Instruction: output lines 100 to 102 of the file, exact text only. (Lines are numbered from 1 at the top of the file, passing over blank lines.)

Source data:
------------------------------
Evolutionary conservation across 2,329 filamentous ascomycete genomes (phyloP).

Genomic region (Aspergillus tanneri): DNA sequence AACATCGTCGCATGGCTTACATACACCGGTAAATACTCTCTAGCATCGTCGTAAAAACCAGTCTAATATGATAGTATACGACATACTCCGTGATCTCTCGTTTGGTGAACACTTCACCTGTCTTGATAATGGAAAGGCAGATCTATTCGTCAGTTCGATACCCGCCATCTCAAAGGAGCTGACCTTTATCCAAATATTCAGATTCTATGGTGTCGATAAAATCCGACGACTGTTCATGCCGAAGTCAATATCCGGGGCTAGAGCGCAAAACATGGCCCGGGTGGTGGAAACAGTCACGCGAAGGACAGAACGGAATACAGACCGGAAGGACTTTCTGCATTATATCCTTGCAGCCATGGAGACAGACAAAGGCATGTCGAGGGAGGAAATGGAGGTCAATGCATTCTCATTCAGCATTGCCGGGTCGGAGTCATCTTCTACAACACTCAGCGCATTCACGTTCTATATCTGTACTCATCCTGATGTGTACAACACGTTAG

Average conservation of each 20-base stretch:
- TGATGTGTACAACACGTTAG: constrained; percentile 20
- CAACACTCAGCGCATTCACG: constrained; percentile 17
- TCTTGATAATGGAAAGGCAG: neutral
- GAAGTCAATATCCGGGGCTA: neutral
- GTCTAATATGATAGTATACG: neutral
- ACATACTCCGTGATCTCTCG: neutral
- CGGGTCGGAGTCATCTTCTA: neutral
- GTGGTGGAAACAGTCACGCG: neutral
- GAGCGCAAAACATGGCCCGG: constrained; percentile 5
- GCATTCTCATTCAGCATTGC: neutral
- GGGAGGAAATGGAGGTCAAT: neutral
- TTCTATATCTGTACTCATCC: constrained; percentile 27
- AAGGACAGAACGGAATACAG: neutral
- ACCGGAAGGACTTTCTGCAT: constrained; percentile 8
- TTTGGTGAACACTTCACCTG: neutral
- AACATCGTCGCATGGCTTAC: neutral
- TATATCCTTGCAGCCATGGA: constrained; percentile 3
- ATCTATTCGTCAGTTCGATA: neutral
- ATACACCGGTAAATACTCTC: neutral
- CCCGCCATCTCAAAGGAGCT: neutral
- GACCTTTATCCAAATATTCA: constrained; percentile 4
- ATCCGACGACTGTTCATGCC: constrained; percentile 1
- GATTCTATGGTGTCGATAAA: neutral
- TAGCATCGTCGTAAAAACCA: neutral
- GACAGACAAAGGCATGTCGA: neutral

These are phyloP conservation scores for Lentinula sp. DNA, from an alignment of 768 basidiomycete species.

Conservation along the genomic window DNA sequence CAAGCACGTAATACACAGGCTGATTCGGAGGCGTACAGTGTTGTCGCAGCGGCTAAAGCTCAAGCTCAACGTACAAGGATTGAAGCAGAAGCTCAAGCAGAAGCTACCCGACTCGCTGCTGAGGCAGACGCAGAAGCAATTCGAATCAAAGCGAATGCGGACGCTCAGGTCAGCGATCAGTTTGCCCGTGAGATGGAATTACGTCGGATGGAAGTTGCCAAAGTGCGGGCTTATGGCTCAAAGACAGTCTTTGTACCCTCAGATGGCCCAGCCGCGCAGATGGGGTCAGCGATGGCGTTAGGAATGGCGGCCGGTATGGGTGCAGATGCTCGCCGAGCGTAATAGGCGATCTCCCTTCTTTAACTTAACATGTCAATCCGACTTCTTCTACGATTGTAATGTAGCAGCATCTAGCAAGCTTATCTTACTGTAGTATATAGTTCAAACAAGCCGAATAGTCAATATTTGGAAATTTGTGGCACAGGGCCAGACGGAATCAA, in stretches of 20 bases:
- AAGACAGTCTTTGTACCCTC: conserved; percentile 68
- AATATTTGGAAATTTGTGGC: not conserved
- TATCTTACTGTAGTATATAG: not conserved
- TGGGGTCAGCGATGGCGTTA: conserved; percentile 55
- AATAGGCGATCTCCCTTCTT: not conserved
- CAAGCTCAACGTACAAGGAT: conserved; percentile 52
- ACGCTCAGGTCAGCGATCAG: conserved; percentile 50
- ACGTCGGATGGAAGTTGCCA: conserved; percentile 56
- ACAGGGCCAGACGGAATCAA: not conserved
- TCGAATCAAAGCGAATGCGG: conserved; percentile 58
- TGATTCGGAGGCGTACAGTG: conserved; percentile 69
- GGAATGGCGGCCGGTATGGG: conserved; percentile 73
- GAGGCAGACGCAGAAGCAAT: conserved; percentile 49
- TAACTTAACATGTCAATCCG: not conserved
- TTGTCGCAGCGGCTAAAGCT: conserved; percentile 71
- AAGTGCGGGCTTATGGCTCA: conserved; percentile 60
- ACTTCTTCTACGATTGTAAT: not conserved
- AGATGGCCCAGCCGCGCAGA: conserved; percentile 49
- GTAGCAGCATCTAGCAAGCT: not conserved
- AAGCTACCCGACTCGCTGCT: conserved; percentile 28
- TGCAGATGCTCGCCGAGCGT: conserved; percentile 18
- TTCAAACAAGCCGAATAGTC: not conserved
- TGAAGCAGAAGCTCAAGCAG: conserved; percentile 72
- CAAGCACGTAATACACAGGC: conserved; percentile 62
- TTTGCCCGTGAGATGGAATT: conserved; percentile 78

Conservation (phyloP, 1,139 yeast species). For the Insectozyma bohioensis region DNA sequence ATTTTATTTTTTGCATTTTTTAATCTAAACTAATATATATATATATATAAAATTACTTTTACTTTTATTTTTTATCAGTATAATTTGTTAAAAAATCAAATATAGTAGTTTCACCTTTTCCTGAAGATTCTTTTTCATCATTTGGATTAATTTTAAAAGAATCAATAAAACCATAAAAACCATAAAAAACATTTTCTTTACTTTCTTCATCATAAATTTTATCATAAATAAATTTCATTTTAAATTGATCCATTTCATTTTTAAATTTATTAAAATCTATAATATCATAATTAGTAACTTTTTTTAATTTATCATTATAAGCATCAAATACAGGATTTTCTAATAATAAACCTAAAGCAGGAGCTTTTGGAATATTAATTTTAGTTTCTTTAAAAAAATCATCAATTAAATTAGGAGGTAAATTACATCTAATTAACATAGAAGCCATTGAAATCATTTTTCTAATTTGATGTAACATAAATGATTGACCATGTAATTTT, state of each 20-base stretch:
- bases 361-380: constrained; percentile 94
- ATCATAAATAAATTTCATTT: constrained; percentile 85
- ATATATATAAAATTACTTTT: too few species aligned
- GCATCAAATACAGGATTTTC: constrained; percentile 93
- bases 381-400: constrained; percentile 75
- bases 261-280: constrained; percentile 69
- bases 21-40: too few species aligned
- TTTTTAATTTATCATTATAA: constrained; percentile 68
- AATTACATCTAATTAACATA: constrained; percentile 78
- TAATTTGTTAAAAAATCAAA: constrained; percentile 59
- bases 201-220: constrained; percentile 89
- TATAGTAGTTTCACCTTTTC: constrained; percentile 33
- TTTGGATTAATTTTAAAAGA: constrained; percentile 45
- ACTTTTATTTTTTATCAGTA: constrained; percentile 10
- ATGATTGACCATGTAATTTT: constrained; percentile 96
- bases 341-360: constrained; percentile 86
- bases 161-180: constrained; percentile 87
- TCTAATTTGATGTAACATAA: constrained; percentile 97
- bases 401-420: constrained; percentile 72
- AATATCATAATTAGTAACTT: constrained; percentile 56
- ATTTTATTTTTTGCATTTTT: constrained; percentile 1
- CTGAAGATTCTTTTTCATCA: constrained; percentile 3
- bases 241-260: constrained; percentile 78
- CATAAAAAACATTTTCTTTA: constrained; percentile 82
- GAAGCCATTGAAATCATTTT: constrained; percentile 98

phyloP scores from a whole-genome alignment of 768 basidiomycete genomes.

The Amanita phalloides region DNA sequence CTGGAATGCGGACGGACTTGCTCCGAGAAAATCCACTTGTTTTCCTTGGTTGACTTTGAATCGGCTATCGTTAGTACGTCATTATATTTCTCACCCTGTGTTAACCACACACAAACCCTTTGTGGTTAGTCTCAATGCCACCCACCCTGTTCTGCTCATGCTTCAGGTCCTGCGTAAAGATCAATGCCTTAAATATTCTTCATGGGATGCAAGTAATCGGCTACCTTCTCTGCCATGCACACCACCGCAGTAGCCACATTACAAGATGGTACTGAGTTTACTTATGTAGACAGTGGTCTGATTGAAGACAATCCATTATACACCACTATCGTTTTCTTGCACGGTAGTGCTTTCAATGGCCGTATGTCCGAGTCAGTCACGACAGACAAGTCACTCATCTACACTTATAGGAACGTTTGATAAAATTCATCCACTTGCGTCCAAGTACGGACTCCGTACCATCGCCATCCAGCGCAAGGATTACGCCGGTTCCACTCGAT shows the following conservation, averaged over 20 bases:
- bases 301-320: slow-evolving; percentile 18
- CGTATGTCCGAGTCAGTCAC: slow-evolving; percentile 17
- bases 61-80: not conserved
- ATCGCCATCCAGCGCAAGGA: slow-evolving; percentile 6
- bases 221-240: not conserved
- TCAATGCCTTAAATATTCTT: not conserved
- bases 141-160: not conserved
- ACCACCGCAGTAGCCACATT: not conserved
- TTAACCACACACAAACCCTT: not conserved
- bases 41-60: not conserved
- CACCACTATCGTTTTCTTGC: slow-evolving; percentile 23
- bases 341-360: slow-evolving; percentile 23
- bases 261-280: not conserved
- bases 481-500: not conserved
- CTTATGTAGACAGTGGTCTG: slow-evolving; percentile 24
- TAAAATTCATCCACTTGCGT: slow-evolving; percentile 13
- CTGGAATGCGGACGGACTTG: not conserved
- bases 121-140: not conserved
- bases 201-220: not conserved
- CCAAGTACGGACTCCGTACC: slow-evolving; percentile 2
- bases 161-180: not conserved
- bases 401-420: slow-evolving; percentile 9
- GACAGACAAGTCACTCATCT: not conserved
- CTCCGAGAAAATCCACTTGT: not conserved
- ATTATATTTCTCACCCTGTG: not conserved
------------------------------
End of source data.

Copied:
- CTGGAATGCGGACGGACTTG: not conserved
- bases 121-140: not conserved
- bases 201-220: not conserved